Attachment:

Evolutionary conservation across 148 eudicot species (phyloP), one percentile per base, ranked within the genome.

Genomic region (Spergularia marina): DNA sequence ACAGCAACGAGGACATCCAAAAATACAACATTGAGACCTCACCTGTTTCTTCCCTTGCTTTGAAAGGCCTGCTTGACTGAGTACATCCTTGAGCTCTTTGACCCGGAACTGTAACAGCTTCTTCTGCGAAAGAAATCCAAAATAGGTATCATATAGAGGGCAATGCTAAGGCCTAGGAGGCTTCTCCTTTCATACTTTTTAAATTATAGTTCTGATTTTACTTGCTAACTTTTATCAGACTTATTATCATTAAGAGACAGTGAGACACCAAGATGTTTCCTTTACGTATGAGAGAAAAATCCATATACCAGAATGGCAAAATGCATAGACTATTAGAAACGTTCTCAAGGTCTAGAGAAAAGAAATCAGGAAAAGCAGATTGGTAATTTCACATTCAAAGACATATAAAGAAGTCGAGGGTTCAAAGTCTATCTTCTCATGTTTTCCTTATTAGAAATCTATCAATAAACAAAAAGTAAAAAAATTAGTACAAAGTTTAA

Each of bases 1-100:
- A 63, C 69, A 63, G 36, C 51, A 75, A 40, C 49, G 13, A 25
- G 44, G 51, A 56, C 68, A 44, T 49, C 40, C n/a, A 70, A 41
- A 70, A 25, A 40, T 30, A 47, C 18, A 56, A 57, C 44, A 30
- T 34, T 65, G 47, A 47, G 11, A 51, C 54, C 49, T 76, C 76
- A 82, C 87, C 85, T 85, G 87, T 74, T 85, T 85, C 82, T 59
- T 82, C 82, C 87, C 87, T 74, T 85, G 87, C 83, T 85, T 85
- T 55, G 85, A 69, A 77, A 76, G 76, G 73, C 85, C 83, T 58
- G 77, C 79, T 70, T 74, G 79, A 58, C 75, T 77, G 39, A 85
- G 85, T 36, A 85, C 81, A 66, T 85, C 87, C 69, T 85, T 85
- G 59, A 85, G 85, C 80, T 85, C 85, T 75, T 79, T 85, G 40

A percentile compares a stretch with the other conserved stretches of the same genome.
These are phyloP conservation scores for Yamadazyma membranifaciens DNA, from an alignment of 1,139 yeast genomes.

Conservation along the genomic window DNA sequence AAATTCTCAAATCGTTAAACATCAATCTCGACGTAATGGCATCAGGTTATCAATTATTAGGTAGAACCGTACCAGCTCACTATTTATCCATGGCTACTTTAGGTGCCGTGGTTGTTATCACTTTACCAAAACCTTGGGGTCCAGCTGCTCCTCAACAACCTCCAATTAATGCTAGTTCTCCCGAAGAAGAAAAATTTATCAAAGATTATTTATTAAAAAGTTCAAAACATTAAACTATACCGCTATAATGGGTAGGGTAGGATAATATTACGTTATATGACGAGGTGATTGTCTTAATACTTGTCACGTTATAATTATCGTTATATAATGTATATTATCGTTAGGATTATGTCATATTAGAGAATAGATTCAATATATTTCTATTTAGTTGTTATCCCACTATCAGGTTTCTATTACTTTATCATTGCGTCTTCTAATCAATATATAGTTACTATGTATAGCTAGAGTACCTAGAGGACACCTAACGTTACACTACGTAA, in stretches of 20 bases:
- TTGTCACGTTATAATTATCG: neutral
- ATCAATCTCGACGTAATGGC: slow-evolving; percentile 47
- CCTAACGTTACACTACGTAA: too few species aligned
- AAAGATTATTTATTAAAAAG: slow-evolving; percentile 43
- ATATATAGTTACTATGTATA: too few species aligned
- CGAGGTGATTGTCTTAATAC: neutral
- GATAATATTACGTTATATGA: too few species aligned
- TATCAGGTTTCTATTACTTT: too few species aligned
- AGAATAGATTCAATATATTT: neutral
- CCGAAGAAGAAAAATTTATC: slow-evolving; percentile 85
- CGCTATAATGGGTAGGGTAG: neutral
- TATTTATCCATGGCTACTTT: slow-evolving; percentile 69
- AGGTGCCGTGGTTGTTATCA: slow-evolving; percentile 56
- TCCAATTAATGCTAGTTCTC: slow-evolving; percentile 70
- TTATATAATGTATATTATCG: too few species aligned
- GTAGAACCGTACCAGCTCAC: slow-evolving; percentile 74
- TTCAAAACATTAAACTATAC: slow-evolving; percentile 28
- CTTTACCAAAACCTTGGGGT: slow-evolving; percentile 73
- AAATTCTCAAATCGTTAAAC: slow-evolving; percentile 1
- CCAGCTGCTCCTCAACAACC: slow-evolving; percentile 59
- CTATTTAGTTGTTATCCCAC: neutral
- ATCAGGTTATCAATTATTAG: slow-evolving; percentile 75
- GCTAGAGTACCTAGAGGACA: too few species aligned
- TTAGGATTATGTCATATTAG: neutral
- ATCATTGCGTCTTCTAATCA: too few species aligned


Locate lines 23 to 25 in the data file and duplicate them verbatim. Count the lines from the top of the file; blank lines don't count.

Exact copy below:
- GATAATATTACGTTATATGA: too few species aligned
- TATCAGGTTTCTATTACTTT: too few species aligned
- AGAATAGATTCAATATATTT: neutral